Devil in Pinstripes is Ravi Subramanian’s third novel after “If God was a Banker” and “I bought the Monk’s Ferrari”. But this is his second attempt at talking about his life and experiences at Citibank which he did pretty well in “If God was a Banker”. So does his third book manage to capture the interest of the readers? Let’s see.
At the outset, the reader is introduced to Amit Sharma, your usual IIM types and his wife of 13 years, Chanda. Amit is a high flying executive at New York International Bank – NYB (Read Citibank) and Chanda who though a biotechnologist but finally decides to shift her career because of marriage and moves to Standard Chartered Bank. Aditya Bhatnagar (A bit similar to Aditya Rao in his first book) whose his mentor and the top guy at NYB and Gowri, the head at NYB Financial Services (Read CitiFinancial) are other two main characters in the story. Boardroom politics, backbiting, autocracy, corporate governance, ethics in business – Devil in Pinstripes has it all.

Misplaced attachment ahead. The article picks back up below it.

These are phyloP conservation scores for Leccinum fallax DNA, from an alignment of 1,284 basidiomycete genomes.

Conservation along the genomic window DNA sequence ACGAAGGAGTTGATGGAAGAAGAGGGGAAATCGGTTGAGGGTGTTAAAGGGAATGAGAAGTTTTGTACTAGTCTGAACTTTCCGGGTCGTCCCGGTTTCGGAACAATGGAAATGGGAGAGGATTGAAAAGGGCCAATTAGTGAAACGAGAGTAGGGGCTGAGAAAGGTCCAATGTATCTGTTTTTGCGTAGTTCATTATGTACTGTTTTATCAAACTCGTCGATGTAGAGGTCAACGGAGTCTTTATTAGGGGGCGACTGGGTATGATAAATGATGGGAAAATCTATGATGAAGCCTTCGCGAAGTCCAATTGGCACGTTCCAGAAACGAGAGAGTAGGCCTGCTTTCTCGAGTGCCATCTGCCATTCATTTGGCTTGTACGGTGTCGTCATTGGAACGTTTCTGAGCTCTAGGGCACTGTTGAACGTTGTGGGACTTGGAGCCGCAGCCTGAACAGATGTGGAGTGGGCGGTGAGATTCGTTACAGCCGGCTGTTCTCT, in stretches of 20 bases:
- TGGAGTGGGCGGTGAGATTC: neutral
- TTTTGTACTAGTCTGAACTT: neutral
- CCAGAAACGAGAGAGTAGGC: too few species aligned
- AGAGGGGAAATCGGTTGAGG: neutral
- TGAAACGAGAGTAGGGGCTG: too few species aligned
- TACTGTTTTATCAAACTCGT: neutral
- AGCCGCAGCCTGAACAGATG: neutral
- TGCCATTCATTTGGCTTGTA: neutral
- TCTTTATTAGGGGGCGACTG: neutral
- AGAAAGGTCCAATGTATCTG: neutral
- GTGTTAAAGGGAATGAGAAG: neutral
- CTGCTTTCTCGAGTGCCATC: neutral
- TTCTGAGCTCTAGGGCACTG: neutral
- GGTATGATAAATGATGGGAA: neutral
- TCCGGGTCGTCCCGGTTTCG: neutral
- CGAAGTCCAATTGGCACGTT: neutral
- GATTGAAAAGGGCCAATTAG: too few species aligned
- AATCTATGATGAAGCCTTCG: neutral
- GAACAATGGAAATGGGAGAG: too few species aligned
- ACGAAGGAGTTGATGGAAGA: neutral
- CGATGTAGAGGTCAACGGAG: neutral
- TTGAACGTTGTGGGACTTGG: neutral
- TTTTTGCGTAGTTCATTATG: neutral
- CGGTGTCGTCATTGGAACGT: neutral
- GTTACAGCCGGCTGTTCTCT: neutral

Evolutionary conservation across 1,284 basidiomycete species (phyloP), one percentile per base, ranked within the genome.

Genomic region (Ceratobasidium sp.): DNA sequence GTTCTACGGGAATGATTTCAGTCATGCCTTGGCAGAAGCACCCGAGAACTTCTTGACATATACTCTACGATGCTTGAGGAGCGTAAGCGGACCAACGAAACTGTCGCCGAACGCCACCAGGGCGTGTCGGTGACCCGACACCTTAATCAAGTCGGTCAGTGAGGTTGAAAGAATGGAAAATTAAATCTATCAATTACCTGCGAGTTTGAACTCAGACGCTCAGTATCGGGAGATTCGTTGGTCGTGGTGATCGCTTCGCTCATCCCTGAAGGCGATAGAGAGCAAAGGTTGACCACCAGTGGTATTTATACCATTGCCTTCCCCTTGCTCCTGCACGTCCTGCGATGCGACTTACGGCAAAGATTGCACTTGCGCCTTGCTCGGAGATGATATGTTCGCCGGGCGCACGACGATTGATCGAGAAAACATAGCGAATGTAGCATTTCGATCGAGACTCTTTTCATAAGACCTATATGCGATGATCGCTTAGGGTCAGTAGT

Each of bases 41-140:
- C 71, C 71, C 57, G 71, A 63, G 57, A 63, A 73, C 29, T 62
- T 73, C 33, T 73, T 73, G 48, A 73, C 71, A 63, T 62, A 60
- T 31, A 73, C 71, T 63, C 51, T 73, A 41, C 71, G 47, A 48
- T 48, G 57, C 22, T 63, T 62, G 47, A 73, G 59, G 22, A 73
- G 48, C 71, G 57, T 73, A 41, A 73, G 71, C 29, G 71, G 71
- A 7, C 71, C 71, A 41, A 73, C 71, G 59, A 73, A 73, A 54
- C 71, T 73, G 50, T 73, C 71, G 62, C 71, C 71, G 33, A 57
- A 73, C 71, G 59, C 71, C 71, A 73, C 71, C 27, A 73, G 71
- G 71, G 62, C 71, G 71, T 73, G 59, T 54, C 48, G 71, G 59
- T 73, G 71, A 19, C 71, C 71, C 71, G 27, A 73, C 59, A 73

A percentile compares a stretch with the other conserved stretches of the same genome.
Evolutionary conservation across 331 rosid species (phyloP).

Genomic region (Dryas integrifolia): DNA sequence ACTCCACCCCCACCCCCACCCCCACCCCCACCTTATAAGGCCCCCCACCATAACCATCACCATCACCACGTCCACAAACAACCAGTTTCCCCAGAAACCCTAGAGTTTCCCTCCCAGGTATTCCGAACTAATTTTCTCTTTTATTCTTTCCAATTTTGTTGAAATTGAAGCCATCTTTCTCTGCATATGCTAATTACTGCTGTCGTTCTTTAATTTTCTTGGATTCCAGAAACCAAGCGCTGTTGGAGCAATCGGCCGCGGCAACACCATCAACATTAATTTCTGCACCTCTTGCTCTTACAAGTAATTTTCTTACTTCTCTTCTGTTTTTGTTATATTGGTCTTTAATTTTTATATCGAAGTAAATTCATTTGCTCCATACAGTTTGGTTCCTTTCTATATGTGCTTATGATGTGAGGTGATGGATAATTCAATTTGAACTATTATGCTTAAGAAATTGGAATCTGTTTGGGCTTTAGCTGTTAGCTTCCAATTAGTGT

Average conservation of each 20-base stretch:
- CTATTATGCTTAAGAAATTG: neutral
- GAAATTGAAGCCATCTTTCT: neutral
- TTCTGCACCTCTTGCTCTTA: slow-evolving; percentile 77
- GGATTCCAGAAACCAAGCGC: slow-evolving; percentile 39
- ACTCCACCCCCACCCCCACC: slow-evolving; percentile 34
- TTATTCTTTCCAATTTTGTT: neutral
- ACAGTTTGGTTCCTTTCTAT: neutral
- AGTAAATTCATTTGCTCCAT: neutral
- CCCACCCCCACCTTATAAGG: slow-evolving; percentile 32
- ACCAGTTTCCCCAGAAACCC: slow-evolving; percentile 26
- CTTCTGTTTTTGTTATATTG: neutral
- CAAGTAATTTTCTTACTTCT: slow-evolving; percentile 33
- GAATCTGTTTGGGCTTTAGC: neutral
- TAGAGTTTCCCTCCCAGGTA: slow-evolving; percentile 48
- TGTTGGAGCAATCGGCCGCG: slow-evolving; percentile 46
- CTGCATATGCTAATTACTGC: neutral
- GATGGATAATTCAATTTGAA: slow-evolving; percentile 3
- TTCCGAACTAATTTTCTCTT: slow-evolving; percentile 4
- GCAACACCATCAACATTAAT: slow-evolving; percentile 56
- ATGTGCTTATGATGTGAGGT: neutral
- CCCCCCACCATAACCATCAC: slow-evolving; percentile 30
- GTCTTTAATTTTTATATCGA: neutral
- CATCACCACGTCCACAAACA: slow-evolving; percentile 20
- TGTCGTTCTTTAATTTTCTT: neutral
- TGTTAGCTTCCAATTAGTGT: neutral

The story moves at a pretty good pace at places but that is not always the case. Loans, Credit collections and other banking lingo will not interest a vast section of the populace. After a particular point in time, the corporate politics gets a bit too repetitive and too much. And this is what affects the structure of the story. Ravi effortlessly weaves the present and the past and does well in capturing the attention of the viewers. But in many parts the attention starts wavering.
Whether its Amit’s as the quintessential & suave IIM executive or Chanda as his wife who suffers from the politics around, the characters are well defined. But Aditya as the scheming and manipulative chief and Gowri as one who ran his empire like a fiefdom are the best.
If you love banking or want to take a sneak peak into the world of office politics, go for it. But others can avoid.
Rating – 2.5/5